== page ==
background checks as mandated in Sec. 790.065;

c. A Declaratory Judgment that the enforcement of any FDLE policy,

rule, or regulation extending the time to complete a background check

beyond three days is contrary to the provisions of Sec. 790.065 and in

violation of Sec. 790.33, Fla. Stat.

d. A Declaratory Judgment that FDLE is prohibited from enforcing any

policy, rule, or regulation regarding the purchase and transfer of

firearms in contravention of Sec. 790.065, Fla. Stat.

e. A Declaratory Judgment that the actions of FDLE as set forth herein

were to enforce a preempted policy, rule, or regulation and that such

enforcement was a knowing and willful violation of Sec. 790.33, Fla.

Stat.

f. Injunctive relief ordering FDLE to strictly comply with the provisions

of Sec. 790.065, including but not limited to issuing a control numbers

with all responses to background check requests by FFLs.

g. Injunctive relief ordering FDLE to restore its prior policy of issuing

31
only the responses mandated by the Legislature in Sec. 790.065, Fla.

Stat.

h. An award of damages in the amount of $100.00 per day in actual non-

economic compensatory damages to each class member for the

deprivation of their fundamental right to purchase and possess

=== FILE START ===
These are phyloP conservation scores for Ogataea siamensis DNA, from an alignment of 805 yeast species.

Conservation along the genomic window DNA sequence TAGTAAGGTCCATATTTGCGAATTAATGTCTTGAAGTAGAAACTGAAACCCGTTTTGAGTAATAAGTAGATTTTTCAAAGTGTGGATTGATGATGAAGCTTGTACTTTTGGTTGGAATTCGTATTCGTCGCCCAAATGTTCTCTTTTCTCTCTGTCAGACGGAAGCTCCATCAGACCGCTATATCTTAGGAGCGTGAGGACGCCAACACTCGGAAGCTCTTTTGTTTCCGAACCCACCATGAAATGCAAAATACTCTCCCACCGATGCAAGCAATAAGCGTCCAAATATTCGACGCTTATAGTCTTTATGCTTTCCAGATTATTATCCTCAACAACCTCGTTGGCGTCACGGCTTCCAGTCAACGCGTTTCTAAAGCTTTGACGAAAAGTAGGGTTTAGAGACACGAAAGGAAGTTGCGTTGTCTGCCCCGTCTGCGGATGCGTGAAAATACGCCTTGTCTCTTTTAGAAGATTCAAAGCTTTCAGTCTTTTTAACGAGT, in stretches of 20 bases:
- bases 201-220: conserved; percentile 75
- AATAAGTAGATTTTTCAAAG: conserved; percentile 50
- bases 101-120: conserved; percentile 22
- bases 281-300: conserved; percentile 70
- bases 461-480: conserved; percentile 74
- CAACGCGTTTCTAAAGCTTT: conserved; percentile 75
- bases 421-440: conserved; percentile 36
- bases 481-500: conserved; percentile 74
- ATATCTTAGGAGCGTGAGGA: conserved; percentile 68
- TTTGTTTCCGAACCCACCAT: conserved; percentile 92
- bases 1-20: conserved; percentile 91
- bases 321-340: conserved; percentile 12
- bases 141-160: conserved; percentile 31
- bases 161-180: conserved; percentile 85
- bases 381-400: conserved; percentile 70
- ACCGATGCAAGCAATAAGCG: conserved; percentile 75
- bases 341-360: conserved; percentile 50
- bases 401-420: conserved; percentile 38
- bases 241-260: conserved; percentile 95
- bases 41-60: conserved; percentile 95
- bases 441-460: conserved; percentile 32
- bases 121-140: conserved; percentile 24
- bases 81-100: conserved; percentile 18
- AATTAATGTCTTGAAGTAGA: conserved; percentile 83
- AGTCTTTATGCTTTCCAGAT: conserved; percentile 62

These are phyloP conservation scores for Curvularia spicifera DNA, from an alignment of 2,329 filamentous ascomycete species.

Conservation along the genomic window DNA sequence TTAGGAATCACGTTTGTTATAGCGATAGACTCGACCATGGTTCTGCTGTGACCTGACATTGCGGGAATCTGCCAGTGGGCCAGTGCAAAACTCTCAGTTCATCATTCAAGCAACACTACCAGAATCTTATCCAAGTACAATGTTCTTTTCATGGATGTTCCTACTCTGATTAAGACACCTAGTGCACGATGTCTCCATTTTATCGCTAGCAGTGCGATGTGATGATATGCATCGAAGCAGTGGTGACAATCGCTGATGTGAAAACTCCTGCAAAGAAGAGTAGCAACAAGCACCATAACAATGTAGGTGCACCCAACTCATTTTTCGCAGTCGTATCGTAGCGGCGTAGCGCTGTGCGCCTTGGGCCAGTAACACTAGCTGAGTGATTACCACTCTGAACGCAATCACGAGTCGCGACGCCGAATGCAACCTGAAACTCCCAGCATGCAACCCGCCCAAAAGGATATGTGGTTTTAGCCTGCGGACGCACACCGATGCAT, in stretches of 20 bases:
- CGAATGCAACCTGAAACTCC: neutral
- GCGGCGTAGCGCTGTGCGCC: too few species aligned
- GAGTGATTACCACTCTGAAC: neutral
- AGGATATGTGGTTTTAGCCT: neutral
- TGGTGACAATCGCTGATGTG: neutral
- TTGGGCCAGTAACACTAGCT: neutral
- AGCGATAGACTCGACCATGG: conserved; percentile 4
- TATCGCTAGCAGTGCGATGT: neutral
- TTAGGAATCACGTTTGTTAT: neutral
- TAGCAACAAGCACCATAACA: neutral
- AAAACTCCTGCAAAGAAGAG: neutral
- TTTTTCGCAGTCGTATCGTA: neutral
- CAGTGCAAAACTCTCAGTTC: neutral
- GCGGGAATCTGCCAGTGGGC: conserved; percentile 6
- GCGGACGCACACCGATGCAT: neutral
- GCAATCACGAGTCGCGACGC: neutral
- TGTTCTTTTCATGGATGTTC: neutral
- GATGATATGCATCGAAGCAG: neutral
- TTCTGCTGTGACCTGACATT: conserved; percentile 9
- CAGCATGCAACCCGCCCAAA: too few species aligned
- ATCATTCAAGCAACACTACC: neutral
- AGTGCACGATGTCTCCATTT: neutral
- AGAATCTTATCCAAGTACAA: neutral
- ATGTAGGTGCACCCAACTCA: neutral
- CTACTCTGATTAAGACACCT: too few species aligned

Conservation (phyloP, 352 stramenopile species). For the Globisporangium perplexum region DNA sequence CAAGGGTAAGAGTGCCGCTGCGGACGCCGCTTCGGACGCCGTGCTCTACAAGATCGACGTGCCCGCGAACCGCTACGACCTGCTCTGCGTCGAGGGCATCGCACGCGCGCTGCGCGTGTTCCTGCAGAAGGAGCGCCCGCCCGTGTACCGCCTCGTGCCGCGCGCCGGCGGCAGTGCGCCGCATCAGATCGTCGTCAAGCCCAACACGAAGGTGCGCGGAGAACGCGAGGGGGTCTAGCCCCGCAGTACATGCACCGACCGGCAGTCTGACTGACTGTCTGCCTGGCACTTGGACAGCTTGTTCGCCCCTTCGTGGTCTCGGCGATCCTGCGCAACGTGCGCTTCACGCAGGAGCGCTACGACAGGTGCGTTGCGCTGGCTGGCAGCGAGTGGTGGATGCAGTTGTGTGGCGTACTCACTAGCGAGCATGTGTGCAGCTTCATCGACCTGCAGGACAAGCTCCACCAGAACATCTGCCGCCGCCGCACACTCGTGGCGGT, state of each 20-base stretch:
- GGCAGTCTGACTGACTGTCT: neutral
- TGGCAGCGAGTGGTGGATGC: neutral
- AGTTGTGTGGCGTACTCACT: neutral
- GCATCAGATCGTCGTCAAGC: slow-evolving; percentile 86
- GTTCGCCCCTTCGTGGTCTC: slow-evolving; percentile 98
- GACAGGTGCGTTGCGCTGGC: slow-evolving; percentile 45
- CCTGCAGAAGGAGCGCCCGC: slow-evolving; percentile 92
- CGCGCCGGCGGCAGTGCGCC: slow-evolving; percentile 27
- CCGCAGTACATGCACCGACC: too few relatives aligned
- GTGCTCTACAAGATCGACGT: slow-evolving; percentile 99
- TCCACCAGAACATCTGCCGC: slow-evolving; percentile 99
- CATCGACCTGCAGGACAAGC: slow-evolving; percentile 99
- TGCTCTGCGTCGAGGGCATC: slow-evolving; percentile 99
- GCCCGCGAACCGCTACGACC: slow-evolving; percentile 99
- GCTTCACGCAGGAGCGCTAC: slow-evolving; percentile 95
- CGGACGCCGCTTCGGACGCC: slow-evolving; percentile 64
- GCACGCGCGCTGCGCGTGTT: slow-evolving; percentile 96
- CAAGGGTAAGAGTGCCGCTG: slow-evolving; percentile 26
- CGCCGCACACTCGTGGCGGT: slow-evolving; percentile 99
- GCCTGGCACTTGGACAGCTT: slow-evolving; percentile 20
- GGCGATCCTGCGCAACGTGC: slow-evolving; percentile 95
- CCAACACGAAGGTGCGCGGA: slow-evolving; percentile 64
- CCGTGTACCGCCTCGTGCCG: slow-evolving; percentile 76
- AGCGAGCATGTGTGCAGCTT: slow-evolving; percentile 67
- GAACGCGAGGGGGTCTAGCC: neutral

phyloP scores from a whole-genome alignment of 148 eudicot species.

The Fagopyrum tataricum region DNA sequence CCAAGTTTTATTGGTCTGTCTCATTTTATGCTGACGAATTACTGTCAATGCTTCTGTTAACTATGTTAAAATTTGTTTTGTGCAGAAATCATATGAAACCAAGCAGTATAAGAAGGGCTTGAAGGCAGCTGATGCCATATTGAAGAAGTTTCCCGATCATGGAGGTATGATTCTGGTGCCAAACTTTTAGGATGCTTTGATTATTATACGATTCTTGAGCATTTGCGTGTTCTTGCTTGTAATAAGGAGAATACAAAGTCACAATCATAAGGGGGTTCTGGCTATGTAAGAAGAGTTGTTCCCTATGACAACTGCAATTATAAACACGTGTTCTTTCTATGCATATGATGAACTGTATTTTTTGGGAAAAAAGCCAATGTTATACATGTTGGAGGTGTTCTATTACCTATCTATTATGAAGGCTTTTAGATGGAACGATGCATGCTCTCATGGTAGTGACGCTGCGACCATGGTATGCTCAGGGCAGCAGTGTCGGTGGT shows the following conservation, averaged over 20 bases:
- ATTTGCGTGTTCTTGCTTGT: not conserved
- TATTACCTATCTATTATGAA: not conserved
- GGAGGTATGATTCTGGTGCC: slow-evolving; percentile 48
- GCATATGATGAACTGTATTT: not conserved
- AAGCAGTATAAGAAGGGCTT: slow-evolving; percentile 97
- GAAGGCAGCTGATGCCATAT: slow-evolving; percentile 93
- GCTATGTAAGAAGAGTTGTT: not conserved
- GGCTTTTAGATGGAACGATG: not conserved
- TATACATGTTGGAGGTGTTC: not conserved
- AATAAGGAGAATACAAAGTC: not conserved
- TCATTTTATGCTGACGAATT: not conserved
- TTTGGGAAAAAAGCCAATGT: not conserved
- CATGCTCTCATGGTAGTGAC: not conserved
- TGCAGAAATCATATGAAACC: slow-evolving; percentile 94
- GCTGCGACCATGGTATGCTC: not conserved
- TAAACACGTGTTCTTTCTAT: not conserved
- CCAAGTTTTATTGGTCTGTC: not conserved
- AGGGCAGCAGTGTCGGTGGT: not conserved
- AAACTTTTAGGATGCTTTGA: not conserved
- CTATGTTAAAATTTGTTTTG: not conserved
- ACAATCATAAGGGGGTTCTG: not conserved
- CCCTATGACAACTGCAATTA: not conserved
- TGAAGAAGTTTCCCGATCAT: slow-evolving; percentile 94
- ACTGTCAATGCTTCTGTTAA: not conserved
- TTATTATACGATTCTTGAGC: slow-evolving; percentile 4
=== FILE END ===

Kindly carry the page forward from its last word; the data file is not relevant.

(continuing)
firearms, if their rights were delayed in excess of three days, not

including the date of purchase or the required date of delivery.

i. An award of damages in the amount of any attorneys’ fees, restocking

fees, or other economic damages suffered by any class member plus

interest as provided by statute for the loss of use of their money.

j. An award of attorneys’ fees for bringing this action.

k. All other relief deemed just and equitable by the Court

Count 4- Violation of Sec. 790.33, Fla. Stat. by Defendant Swearingen in

promulgating policies, rules, or regulations ultra vires.

Plaintiffs reallege paragraphs 1 through 157 as if set forth in full and further

alleges,

174. Swearingen is the Commissioner of FDLE and held such position at

all times relevant to this Complaint.

175. Swearingen was appointed as the administrative agency head FDLE.

176. All of the actions by FDLE alleged herein were knowing and willful

32
by FDLE.

177. As the administrative agency head, Swearingen should be fined for

the violations that occurred under his jurisdiction.